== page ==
The sustainability of khadi and the fabrics we use

There are many facets of 'sustainability' when it comes to fashion and the clothes we wear. At Auréole, we're doing our best to cover as many of them as we can, through what we do.

From the minimal environmental impact of the fabrics we source, to the fair trade practices we incorporate in every step of our supply chain and even through our zero-waste packaging, the final garment that we send you is one that reflects your and our own values of social and environmental responsibility.

Here's a little more detail on the sustainability of khadi and the fabrics we use.


An age-old art that originated in India, today khadi is seeing a resurgence for its -


1. Social and economic potential

For anyone unfamiliar with the concept, khadi is crafted by artisans painstakingly weaving fabrics from handspun yarns, which means it involves time-intensive handwork and skill. This gives it immense potential to create more jobs in small towns and villages, and thereby empower local communities, making khadi truly sustainable from an economic growth perspective.


 2. Minimal use of natural resources

When it comes to the environmental impact of khadi, you'd be hard pressed to find something that has a lower carbon footprint. Being handspun and handwoven, its production requires no electricity and it also uses far less water than machine-made fabrics (3 litres as compared to an average of 55 litres). 


3. Season-less applications

The fabric's treatment - being handspun and handwoven - renders it able to provide warmth during the winter, while its breathability simultaneously keeps our skin cool during the winter. 



1. They generate zero toxic pollutants

We're extremely particular about sourcing fabrics that have been dyed naturally and do not generate any toxic pollutants. Natural fabrics are always chosen for their comfort, breathability and environmental impact as well.


A note on the fashion industry's pollution

Via dyes

The fashion industry as a whole generates a staggering amount of pollution; the dyeing and treatment of textiles contributes to 20% of the global pollution of industrial water. (1)


Via plastics

Today, 60% of materials used for clothing production are plastic. Washing plant-based textiles sheds plastic microfibres, which end up in the ocean and (along with the other bits of plastics and microplastics entering the oceans) endanger marine life, even ending up in our food chains through the seafood we consume. The washing of plastic-based textiles like polyester, nylon or acrylic releases about half a million tonnes of plastic microfibres in the ocean ever year. (2)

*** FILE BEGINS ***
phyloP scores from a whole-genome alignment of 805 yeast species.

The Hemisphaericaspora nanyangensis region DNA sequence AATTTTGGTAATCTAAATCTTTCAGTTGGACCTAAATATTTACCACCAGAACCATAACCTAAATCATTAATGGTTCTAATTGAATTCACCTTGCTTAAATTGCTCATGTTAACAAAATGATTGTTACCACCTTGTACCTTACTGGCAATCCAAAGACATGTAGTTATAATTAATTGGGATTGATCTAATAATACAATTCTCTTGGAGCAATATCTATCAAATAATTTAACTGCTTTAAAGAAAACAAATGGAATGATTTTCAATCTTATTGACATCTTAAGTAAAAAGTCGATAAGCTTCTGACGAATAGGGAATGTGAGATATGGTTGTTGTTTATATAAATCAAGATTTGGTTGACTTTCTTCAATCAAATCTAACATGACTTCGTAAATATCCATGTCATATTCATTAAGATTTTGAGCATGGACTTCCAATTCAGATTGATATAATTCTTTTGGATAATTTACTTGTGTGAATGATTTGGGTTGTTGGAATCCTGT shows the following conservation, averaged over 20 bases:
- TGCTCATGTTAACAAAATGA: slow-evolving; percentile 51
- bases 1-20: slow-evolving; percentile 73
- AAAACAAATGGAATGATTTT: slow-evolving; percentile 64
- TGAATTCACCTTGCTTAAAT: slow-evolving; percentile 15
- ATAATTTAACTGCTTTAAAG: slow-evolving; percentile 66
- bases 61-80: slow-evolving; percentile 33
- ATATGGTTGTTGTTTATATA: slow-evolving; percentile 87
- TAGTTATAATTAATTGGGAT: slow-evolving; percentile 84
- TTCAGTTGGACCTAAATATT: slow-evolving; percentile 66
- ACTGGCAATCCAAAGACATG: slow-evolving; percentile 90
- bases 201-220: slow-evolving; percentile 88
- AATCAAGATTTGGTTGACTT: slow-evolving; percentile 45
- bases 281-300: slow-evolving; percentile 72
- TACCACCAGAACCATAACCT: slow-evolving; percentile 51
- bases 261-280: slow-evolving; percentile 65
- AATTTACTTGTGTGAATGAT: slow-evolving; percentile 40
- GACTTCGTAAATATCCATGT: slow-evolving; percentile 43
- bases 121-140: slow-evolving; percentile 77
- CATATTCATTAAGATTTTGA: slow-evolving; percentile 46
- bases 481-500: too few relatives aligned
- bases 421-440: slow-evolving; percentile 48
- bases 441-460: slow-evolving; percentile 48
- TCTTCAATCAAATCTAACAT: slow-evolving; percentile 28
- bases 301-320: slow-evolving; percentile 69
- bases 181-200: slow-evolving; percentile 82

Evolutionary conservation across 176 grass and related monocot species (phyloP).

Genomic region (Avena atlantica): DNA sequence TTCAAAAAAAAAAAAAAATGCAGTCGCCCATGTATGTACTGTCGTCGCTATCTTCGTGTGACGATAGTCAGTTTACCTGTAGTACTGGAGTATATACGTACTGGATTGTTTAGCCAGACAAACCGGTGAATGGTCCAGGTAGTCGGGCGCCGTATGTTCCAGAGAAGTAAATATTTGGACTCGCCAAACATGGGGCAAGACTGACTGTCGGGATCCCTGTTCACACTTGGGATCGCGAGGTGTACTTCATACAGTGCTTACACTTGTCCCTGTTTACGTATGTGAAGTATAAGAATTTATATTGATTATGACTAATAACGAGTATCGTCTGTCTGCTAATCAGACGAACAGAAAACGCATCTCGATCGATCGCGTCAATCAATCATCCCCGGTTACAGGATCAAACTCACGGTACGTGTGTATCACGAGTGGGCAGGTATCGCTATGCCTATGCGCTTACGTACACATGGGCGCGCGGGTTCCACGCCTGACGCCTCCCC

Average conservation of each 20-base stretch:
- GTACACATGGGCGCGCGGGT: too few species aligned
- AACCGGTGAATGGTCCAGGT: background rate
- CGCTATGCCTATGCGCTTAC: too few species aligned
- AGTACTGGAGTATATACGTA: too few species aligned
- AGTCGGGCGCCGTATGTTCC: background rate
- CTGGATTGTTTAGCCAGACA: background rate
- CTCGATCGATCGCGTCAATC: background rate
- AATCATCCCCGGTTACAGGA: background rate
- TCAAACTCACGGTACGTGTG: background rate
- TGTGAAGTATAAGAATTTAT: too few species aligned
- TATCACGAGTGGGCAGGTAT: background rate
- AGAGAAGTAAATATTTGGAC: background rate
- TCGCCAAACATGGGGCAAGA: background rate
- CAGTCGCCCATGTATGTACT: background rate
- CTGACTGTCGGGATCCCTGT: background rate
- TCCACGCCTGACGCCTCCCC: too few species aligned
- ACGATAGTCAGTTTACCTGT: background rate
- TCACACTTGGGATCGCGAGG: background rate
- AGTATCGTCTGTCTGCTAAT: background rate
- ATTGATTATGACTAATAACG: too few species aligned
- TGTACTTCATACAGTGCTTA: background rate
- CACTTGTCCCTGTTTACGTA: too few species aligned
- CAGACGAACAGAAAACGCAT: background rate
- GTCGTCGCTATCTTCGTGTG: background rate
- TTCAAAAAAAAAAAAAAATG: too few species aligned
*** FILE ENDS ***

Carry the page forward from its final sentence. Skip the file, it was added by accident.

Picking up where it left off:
2. They are often recycled and upcycled

It's a startling truth that every second, 1 truckload of clothing is incinerated or landfilled. Waste is huge in the fast fashion industry - even in the form of unused textiles.


At Auréole, we breathe new life into fabrics by sourcing beautiful deadstock textiles for some of our designs when we aren't using khadi. Our own scraps of excess fabric are upcycled into accessories like hair-bands and donated to charity organisations.


3. They last

We truly believe in the slow fashion mantra of 'buy less and make it last.'

Given that sustainability and longevity are inseparable concepts, the quality of our fabrics matters considerably. Sourcing those with high-durability, like khadi, helps us make sure that they will age well and remain as loved clothes that last for a long, long time. 




1. Kant, R., Textile dyeing industry: An environmental hazard, Natural Science, Vol. 4, 1 (2012), p.23 

2. O’Connor, M.C., Inside the lonely fight against the biggest environmental problem you’ve never heard of, The Guardian (27 October 2014); International Union for Conservation of Nature, Primary microplastics in the oceans: A global evaluation of sources (2017), pp.20–21